During my (what the hell was I thinking?) year in medical school, we would often have small group discussions on medical ethics. A scenario would be posed by the doctor leading the group, and we’d discuss possible ways of handling it.
Inevitably, we’d get a case where religion clashed with medicine. The classic example: A patient comes into the emergency room after having been in a bad car accident. The patient needs a blood transfusion. But wait! The patient is also a Jehovah’s Witness and the religion prohibits such actions. So what do you do?
The other students around me would ask if there were any known alternative procedures… or if there were any loopholes in the religion to allow for the transfusion to occur…
I wanted to empathize. But all I could think was that the hypothetical patient was just being ridiculous. If they needed the transfusion, it was my job to give it to them. If they refused it, then they would (should?) die, and so be it.
I didn’t dare say that out loud.
So, I admit that’s really cold and harsh. It got worse when the hypothetical patient was the child of Jehovah’s Witness parents… and they refused to let their child get a transfusion.
To me, that’s abuse. At that point, I don’t care about their faith at all. My interest is in protecting the child. And I’m not going to let someone’s absurd beliefs get in my way. To hell with any alternatives — let’s just go with what we know works.
I bring this up because of an article I read in yesterday’s Chicago Tribune about doctors who cater to the whims of Jehovah’s Witness patients.
… “A lot of [doctors] don’t want to touch Jehovah’s Witness patients because [they fear] they’ll get sued. I saw that these patients are sincere. They have a right to decide. I think they should be treated with the same respect” as anyone else making a medical choice [said Dr. Michael Tuchek.]…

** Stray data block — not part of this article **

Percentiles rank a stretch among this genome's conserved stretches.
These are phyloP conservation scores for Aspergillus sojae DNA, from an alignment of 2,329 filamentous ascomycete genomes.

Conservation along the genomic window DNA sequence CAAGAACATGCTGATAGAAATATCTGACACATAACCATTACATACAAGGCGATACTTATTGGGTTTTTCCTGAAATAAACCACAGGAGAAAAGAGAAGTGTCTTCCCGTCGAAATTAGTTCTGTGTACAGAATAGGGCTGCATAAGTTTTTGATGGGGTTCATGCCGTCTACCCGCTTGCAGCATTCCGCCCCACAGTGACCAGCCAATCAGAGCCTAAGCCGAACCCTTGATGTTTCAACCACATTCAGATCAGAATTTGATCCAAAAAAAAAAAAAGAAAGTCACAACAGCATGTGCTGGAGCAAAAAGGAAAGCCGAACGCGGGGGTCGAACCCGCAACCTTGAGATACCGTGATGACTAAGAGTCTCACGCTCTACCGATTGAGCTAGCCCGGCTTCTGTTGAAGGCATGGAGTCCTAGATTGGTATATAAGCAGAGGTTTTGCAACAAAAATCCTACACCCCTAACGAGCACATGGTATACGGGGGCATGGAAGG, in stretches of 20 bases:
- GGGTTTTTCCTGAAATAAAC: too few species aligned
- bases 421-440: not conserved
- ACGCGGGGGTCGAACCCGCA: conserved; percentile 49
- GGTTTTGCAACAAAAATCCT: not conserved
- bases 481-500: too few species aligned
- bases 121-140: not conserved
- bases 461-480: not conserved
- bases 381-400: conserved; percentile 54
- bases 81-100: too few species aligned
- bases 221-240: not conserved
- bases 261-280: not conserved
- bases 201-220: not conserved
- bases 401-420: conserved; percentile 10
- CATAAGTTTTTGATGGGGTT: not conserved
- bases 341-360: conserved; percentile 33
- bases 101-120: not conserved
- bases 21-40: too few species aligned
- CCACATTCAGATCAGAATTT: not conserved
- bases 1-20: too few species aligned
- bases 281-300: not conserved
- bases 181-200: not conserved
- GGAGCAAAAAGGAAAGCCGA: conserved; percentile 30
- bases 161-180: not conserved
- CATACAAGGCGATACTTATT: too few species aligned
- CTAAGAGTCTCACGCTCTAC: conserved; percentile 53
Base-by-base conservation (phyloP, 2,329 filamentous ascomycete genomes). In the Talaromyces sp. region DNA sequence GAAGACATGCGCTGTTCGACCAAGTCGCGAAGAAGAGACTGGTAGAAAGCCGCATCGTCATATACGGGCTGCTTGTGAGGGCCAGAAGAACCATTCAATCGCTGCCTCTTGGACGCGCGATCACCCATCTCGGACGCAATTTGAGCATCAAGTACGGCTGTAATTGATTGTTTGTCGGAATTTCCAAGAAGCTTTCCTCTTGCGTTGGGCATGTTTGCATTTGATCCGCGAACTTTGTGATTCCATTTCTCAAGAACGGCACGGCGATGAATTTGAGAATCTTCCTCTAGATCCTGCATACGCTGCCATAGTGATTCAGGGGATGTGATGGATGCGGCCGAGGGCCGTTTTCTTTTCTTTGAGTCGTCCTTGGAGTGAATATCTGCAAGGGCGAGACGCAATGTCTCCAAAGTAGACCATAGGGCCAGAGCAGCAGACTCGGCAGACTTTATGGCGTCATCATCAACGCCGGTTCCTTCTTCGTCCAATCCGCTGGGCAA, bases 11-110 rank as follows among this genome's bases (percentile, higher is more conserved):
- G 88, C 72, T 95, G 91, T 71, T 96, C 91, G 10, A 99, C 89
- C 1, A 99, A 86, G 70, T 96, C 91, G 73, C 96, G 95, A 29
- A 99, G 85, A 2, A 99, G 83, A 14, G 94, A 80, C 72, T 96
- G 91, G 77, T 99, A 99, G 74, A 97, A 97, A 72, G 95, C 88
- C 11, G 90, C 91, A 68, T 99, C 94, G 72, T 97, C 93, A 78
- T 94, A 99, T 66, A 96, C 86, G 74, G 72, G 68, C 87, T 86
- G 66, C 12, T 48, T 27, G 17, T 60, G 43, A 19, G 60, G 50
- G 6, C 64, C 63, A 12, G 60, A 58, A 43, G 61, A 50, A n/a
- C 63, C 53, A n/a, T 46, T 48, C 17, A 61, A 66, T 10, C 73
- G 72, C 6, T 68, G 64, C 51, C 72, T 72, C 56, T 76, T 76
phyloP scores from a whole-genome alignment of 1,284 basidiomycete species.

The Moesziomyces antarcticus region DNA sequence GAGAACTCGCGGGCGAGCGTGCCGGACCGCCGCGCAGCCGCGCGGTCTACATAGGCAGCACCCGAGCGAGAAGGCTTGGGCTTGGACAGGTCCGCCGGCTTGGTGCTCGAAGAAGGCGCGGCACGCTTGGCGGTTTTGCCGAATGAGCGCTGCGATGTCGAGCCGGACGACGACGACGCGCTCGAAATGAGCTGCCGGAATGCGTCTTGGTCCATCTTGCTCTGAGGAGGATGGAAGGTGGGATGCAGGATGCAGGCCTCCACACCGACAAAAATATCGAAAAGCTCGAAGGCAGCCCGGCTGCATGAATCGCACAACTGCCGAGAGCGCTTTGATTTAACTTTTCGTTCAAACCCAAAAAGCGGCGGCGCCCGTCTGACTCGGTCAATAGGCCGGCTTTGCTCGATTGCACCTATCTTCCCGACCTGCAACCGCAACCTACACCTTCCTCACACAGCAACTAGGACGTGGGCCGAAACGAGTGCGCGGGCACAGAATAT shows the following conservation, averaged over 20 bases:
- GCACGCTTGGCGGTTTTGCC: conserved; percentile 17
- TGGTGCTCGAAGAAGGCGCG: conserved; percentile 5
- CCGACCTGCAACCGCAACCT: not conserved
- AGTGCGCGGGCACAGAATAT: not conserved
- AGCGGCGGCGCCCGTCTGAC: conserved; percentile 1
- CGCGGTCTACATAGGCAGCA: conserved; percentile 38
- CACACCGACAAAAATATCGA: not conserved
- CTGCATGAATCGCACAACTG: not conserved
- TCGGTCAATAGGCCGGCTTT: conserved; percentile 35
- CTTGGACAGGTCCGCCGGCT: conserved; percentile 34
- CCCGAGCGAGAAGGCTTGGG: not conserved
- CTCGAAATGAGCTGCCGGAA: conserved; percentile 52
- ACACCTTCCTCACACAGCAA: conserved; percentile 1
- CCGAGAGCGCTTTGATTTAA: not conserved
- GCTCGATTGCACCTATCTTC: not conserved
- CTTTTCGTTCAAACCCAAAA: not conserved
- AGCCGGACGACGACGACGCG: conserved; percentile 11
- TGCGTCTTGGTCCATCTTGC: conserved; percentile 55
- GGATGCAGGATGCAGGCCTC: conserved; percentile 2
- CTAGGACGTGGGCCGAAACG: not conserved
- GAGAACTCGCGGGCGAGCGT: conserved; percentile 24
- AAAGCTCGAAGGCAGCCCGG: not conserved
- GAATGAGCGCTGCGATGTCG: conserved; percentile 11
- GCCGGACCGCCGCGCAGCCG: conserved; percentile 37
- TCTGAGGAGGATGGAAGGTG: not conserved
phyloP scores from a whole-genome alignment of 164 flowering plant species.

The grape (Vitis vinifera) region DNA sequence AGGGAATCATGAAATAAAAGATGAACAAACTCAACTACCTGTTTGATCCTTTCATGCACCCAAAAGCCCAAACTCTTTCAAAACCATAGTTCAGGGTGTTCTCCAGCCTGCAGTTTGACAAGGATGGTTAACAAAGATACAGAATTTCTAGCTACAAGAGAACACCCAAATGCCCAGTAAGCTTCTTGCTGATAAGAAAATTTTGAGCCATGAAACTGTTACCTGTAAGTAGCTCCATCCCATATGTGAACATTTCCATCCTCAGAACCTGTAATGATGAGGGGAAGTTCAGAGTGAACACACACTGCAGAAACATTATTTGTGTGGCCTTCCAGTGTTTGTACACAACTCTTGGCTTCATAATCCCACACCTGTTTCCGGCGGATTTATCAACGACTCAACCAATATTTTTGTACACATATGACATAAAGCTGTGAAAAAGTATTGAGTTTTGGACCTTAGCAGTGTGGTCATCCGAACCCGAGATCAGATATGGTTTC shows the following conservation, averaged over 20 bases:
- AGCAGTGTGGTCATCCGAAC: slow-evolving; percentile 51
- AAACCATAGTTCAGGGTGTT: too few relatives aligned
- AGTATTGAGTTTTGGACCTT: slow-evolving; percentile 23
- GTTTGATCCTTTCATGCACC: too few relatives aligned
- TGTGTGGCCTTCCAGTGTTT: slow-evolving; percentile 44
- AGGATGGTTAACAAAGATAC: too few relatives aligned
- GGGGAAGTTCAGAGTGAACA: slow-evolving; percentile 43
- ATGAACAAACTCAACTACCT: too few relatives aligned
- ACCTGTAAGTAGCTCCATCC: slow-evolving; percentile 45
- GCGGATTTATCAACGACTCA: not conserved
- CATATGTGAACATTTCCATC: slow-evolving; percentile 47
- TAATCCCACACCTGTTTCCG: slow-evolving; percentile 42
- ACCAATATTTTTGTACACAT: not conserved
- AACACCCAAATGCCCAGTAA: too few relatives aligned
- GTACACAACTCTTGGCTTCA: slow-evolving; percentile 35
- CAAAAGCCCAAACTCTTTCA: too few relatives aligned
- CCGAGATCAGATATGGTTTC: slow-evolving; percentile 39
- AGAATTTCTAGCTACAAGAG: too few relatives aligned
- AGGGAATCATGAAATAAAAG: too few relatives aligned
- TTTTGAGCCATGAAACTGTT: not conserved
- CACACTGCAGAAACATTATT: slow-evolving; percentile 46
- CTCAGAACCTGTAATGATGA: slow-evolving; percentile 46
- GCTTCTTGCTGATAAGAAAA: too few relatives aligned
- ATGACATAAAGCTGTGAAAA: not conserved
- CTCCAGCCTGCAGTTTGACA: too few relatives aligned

Methods used on Witness patients can create potentially harmful side effects, Tuchek said.
“Make the blood too thick, it can clot and cause a heart attack or stroke,” he said. “On the flip side, if you don’t give [Witnesses] the bone marrow boosting, they’re anemic and have low hemoglobin. They’re pale, they can’t breathe well, can’t exercise, they’re short of breath.”
Doctors and scientists are trying to come up with new alternatives to blood transfusions, he said.
The piece also mentions when Jehovah’s Witness’ children need help:
“If they’re under 18, the hospitals have the right to take custody and transfuse a child, and we understand that,” [Jehovah’s Witness Hospital Liaison Committee chairman T.J.] Bullock said. “What the [committee] recommends is that we locate a pediatric doctor who has a good record of cooperation to maximize our position. … What we’re looking for is someone who is willing to push the envelope and do everything they can [to avoid a transfusion]. We try to make sure the court understands it’s not a negligent parent, it’s just a blood issue.”
Ok, so I’m all for progress and searching for the alternatives to blood transfusions. That’s great if doctors and scientists can find them. And I’m honestly happy that the doctors in the piece can care for the Jehovah’s Witness patients while still adhering to their beliefs. And it’s nice that there’s a committee in place to help those patients whose religious beliefs require them to undergo special procedures.
So why did this piece make me mad the whole time I read it?